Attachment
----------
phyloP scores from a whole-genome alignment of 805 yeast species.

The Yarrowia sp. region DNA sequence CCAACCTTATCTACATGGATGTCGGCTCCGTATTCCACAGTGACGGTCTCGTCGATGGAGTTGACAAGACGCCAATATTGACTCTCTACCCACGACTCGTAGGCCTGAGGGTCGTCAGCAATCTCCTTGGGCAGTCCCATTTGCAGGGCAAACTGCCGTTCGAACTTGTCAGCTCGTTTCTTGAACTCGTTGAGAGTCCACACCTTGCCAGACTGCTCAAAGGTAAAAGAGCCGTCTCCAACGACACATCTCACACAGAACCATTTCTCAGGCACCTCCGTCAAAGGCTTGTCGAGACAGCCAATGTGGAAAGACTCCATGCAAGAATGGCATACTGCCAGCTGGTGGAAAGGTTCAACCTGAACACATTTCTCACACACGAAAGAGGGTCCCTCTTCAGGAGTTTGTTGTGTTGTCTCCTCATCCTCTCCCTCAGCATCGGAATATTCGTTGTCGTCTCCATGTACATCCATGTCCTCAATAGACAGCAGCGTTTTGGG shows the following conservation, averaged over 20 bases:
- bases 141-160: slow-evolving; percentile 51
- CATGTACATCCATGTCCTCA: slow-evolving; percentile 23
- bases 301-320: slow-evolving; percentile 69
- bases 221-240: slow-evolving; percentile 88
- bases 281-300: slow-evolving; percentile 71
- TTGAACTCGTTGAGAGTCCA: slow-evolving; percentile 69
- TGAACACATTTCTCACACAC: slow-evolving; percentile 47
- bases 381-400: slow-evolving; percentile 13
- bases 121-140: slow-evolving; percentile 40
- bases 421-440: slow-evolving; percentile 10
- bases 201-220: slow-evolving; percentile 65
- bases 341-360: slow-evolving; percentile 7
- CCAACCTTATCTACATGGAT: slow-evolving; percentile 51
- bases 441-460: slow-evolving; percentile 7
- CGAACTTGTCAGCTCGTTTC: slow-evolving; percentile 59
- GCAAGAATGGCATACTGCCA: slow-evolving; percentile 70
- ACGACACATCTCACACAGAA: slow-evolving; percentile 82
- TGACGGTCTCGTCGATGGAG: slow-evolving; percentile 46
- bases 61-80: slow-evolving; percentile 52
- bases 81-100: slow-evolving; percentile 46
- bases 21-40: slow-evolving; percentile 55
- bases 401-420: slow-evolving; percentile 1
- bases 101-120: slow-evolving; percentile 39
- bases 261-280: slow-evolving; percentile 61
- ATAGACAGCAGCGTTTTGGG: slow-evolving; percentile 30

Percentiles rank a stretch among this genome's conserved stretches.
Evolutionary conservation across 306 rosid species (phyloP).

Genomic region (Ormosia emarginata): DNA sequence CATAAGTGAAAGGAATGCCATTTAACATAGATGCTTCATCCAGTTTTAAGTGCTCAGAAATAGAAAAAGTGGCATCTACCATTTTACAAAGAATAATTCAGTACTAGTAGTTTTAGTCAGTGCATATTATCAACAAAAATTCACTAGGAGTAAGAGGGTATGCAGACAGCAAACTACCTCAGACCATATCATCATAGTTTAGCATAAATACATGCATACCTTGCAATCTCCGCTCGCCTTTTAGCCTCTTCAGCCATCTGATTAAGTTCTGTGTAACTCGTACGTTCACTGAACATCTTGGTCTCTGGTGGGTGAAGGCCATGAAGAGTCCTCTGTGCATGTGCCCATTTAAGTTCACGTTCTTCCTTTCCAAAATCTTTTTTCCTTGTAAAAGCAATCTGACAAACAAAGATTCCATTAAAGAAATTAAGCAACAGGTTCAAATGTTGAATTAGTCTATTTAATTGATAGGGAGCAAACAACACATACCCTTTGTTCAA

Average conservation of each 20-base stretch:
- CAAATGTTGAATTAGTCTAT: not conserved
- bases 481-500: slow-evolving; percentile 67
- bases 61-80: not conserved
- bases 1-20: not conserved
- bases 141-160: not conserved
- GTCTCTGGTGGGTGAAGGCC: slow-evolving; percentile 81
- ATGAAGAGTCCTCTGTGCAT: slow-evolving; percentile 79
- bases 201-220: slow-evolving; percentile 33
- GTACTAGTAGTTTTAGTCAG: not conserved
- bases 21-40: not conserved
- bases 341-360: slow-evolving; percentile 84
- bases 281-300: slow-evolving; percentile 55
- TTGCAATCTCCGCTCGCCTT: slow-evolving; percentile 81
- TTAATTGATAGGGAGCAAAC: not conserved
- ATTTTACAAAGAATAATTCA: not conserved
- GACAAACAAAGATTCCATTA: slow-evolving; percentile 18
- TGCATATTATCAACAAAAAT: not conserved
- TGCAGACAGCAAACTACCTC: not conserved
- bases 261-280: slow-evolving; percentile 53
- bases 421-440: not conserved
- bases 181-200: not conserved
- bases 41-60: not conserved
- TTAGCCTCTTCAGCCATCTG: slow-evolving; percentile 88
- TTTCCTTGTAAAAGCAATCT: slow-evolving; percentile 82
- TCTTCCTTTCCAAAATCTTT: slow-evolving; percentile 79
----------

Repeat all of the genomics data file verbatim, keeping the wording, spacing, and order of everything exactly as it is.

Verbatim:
phyloP scores from a whole-genome alignment of 805 yeast species.

The Yarrowia sp. region DNA sequence CCAACCTTATCTACATGGATGTCGGCTCCGTATTCCACAGTGACGGTCTCGTCGATGGAGTTGACAAGACGCCAATATTGACTCTCTACCCACGACTCGTAGGCCTGAGGGTCGTCAGCAATCTCCTTGGGCAGTCCCATTTGCAGGGCAAACTGCCGTTCGAACTTGTCAGCTCGTTTCTTGAACTCGTTGAGAGTCCACACCTTGCCAGACTGCTCAAAGGTAAAAGAGCCGTCTCCAACGACACATCTCACACAGAACCATTTCTCAGGCACCTCCGTCAAAGGCTTGTCGAGACAGCCAATGTGGAAAGACTCCATGCAAGAATGGCATACTGCCAGCTGGTGGAAAGGTTCAACCTGAACACATTTCTCACACACGAAAGAGGGTCCCTCTTCAGGAGTTTGTTGTGTTGTCTCCTCATCCTCTCCCTCAGCATCGGAATATTCGTTGTCGTCTCCATGTACATCCATGTCCTCAATAGACAGCAGCGTTTTGGG shows the following conservation, averaged over 20 bases:
- bases 141-160: slow-evolving; percentile 51
- CATGTACATCCATGTCCTCA: slow-evolving; percentile 23
- bases 301-320: slow-evolving; percentile 69
- bases 221-240: slow-evolving; percentile 88
- bases 281-300: slow-evolving; percentile 71
- TTGAACTCGTTGAGAGTCCA: slow-evolving; percentile 69
- TGAACACATTTCTCACACAC: slow-evolving; percentile 47
- bases 381-400: slow-evolving; percentile 13
- bases 121-140: slow-evolving; percentile 40
- bases 421-440: slow-evolving; percentile 10
- bases 201-220: slow-evolving; percentile 65
- bases 341-360: slow-evolving; percentile 7
- CCAACCTTATCTACATGGAT: slow-evolving; percentile 51
- bases 441-460: slow-evolving; percentile 7
- CGAACTTGTCAGCTCGTTTC: slow-evolving; percentile 59
- GCAAGAATGGCATACTGCCA: slow-evolving; percentile 70
- ACGACACATCTCACACAGAA: slow-evolving; percentile 82
- TGACGGTCTCGTCGATGGAG: slow-evolving; percentile 46
- bases 61-80: slow-evolving; percentile 52
- bases 81-100: slow-evolving; percentile 46
- bases 21-40: slow-evolving; percentile 55
- bases 401-420: slow-evolving; percentile 1
- bases 101-120: slow-evolving; percentile 39
- bases 261-280: slow-evolving; percentile 61
- ATAGACAGCAGCGTTTTGGG: slow-evolving; percentile 30

Percentiles rank a stretch among this genome's conserved stretches.
Evolutionary conservation across 306 rosid species (phyloP).

Genomic region (Ormosia emarginata): DNA sequence CATAAGTGAAAGGAATGCCATTTAACATAGATGCTTCATCCAGTTTTAAGTGCTCAGAAATAGAAAAAGTGGCATCTACCATTTTACAAAGAATAATTCAGTACTAGTAGTTTTAGTCAGTGCATATTATCAACAAAAATTCACTAGGAGTAAGAGGGTATGCAGACAGCAAACTACCTCAGACCATATCATCATAGTTTAGCATAAATACATGCATACCTTGCAATCTCCGCTCGCCTTTTAGCCTCTTCAGCCATCTGATTAAGTTCTGTGTAACTCGTACGTTCACTGAACATCTTGGTCTCTGGTGGGTGAAGGCCATGAAGAGTCCTCTGTGCATGTGCCCATTTAAGTTCACGTTCTTCCTTTCCAAAATCTTTTTTCCTTGTAAAAGCAATCTGACAAACAAAGATTCCATTAAAGAAATTAAGCAACAGGTTCAAATGTTGAATTAGTCTATTTAATTGATAGGGAGCAAACAACACATACCCTTTGTTCAA

Average conservation of each 20-base stretch:
- CAAATGTTGAATTAGTCTAT: not conserved
- bases 481-500: slow-evolving; percentile 67
- bases 61-80: not conserved
- bases 1-20: not conserved
- bases 141-160: not conserved
- GTCTCTGGTGGGTGAAGGCC: slow-evolving; percentile 81
- ATGAAGAGTCCTCTGTGCAT: slow-evolving; percentile 79
- bases 201-220: slow-evolving; percentile 33
- GTACTAGTAGTTTTAGTCAG: not conserved
- bases 21-40: not conserved
- bases 341-360: slow-evolving; percentile 84
- bases 281-300: slow-evolving; percentile 55
- TTGCAATCTCCGCTCGCCTT: slow-evolving; percentile 81
- TTAATTGATAGGGAGCAAAC: not conserved
- ATTTTACAAAGAATAATTCA: not conserved
- GACAAACAAAGATTCCATTA: slow-evolving; percentile 18
- TGCATATTATCAACAAAAAT: not conserved
- TGCAGACAGCAAACTACCTC: not conserved
- bases 261-280: slow-evolving; percentile 53
- bases 421-440: not conserved
- bases 181-200: not conserved
- bases 41-60: not conserved
- TTAGCCTCTTCAGCCATCTG: slow-evolving; percentile 88
- TTTCCTTGTAAAAGCAATCT: slow-evolving; percentile 82
- TCTTCCTTTCCAAAATCTTT: slow-evolving; percentile 79